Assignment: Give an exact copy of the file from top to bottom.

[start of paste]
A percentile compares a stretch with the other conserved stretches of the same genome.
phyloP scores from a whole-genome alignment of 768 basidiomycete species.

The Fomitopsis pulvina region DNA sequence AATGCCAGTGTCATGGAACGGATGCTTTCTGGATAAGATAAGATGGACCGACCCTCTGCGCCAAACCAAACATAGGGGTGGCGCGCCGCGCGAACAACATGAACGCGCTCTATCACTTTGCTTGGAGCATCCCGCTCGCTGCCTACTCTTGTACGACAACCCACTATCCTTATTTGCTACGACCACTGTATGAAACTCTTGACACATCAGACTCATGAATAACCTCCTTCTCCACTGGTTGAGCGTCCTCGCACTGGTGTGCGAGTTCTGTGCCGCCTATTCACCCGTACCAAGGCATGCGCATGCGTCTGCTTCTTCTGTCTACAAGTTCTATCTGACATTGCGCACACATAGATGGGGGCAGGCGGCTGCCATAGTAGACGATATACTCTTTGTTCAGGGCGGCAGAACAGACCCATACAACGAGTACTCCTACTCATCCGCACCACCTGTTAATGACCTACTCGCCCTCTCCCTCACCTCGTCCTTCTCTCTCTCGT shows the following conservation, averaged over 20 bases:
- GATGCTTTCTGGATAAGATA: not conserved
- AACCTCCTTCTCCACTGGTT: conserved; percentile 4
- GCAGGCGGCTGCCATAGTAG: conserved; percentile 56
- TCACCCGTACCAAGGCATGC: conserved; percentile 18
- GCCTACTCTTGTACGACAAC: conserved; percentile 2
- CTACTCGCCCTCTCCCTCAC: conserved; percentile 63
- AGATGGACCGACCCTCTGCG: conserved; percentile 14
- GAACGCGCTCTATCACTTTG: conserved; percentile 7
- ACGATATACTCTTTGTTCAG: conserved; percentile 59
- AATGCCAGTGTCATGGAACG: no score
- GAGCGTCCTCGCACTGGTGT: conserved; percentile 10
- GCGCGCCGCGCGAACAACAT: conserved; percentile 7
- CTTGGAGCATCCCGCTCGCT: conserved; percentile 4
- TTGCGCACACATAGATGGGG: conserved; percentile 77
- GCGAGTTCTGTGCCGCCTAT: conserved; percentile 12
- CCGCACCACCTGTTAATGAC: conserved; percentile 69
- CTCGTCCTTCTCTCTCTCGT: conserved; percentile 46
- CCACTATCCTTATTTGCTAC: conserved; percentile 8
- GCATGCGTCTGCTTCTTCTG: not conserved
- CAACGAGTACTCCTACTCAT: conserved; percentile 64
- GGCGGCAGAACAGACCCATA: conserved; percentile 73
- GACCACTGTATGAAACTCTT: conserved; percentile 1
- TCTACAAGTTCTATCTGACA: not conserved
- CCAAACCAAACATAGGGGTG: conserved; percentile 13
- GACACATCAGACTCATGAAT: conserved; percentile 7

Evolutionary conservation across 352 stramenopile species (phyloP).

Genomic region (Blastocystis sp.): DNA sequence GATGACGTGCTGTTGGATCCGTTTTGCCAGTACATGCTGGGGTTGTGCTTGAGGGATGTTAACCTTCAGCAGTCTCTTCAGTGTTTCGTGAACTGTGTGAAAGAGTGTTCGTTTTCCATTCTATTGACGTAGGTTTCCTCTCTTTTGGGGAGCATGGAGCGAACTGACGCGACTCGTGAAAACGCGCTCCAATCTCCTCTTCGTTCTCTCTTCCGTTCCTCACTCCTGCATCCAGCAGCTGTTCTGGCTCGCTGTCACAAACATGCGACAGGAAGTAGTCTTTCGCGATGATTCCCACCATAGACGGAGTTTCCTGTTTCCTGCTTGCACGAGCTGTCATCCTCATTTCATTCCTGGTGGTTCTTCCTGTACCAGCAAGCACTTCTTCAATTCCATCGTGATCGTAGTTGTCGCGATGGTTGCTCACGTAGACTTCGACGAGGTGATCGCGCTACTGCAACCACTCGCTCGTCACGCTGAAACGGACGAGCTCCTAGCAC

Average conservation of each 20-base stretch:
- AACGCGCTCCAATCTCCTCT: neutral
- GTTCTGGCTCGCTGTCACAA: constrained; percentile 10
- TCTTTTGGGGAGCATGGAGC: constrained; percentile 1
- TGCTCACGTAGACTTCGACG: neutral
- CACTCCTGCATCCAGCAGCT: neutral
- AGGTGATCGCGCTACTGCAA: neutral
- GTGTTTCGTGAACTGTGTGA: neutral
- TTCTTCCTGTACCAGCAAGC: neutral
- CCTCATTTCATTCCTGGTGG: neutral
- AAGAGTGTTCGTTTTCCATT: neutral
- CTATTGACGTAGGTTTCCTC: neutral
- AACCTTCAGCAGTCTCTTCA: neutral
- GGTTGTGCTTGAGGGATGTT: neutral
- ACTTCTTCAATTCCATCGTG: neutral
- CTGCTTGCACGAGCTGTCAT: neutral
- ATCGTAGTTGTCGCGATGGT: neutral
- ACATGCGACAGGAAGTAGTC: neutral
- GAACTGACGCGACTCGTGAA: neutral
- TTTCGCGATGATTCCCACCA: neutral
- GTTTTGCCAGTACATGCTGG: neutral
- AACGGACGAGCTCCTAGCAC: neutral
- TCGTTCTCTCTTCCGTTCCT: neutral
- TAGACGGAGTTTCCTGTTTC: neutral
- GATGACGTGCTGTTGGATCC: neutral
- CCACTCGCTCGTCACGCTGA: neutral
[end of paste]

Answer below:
A percentile compares a stretch with the other conserved stretches of the same genome.
phyloP scores from a whole-genome alignment of 768 basidiomycete species.

The Fomitopsis pulvina region DNA sequence AATGCCAGTGTCATGGAACGGATGCTTTCTGGATAAGATAAGATGGACCGACCCTCTGCGCCAAACCAAACATAGGGGTGGCGCGCCGCGCGAACAACATGAACGCGCTCTATCACTTTGCTTGGAGCATCCCGCTCGCTGCCTACTCTTGTACGACAACCCACTATCCTTATTTGCTACGACCACTGTATGAAACTCTTGACACATCAGACTCATGAATAACCTCCTTCTCCACTGGTTGAGCGTCCTCGCACTGGTGTGCGAGTTCTGTGCCGCCTATTCACCCGTACCAAGGCATGCGCATGCGTCTGCTTCTTCTGTCTACAAGTTCTATCTGACATTGCGCACACATAGATGGGGGCAGGCGGCTGCCATAGTAGACGATATACTCTTTGTTCAGGGCGGCAGAACAGACCCATACAACGAGTACTCCTACTCATCCGCACCACCTGTTAATGACCTACTCGCCCTCTCCCTCACCTCGTCCTTCTCTCTCTCGT shows the following conservation, averaged over 20 bases:
- GATGCTTTCTGGATAAGATA: not conserved
- AACCTCCTTCTCCACTGGTT: conserved; percentile 4
- GCAGGCGGCTGCCATAGTAG: conserved; percentile 56
- TCACCCGTACCAAGGCATGC: conserved; percentile 18
- GCCTACTCTTGTACGACAAC: conserved; percentile 2
- CTACTCGCCCTCTCCCTCAC: conserved; percentile 63
- AGATGGACCGACCCTCTGCG: conserved; percentile 14
- GAACGCGCTCTATCACTTTG: conserved; percentile 7
- ACGATATACTCTTTGTTCAG: conserved; percentile 59
- AATGCCAGTGTCATGGAACG: no score
- GAGCGTCCTCGCACTGGTGT: conserved; percentile 10
- GCGCGCCGCGCGAACAACAT: conserved; percentile 7
- CTTGGAGCATCCCGCTCGCT: conserved; percentile 4
- TTGCGCACACATAGATGGGG: conserved; percentile 77
- GCGAGTTCTGTGCCGCCTAT: conserved; percentile 12
- CCGCACCACCTGTTAATGAC: conserved; percentile 69
- CTCGTCCTTCTCTCTCTCGT: conserved; percentile 46
- CCACTATCCTTATTTGCTAC: conserved; percentile 8
- GCATGCGTCTGCTTCTTCTG: not conserved
- CAACGAGTACTCCTACTCAT: conserved; percentile 64
- GGCGGCAGAACAGACCCATA: conserved; percentile 73
- GACCACTGTATGAAACTCTT: conserved; percentile 1
- TCTACAAGTTCTATCTGACA: not conserved
- CCAAACCAAACATAGGGGTG: conserved; percentile 13
- GACACATCAGACTCATGAAT: conserved; percentile 7

Evolutionary conservation across 352 stramenopile species (phyloP).

Genomic region (Blastocystis sp.): DNA sequence GATGACGTGCTGTTGGATCCGTTTTGCCAGTACATGCTGGGGTTGTGCTTGAGGGATGTTAACCTTCAGCAGTCTCTTCAGTGTTTCGTGAACTGTGTGAAAGAGTGTTCGTTTTCCATTCTATTGACGTAGGTTTCCTCTCTTTTGGGGAGCATGGAGCGAACTGACGCGACTCGTGAAAACGCGCTCCAATCTCCTCTTCGTTCTCTCTTCCGTTCCTCACTCCTGCATCCAGCAGCTGTTCTGGCTCGCTGTCACAAACATGCGACAGGAAGTAGTCTTTCGCGATGATTCCCACCATAGACGGAGTTTCCTGTTTCCTGCTTGCACGAGCTGTCATCCTCATTTCATTCCTGGTGGTTCTTCCTGTACCAGCAAGCACTTCTTCAATTCCATCGTGATCGTAGTTGTCGCGATGGTTGCTCACGTAGACTTCGACGAGGTGATCGCGCTACTGCAACCACTCGCTCGTCACGCTGAAACGGACGAGCTCCTAGCAC

Average conservation of each 20-base stretch:
- AACGCGCTCCAATCTCCTCT: neutral
- GTTCTGGCTCGCTGTCACAA: constrained; percentile 10
- TCTTTTGGGGAGCATGGAGC: constrained; percentile 1
- TGCTCACGTAGACTTCGACG: neutral
- CACTCCTGCATCCAGCAGCT: neutral
- AGGTGATCGCGCTACTGCAA: neutral
- GTGTTTCGTGAACTGTGTGA: neutral
- TTCTTCCTGTACCAGCAAGC: neutral
- CCTCATTTCATTCCTGGTGG: neutral
- AAGAGTGTTCGTTTTCCATT: neutral
- CTATTGACGTAGGTTTCCTC: neutral
- AACCTTCAGCAGTCTCTTCA: neutral
- GGTTGTGCTTGAGGGATGTT: neutral
- ACTTCTTCAATTCCATCGTG: neutral
- CTGCTTGCACGAGCTGTCAT: neutral
- ATCGTAGTTGTCGCGATGGT: neutral
- ACATGCGACAGGAAGTAGTC: neutral
- GAACTGACGCGACTCGTGAA: neutral
- TTTCGCGATGATTCCCACCA: neutral
- GTTTTGCCAGTACATGCTGG: neutral
- AACGGACGAGCTCCTAGCAC: neutral
- TCGTTCTCTCTTCCGTTCCT: neutral
- TAGACGGAGTTTCCTGTTTC: neutral
- GATGACGTGCTGTTGGATCC: neutral
- CCACTCGCTCGTCACGCTGA: neutral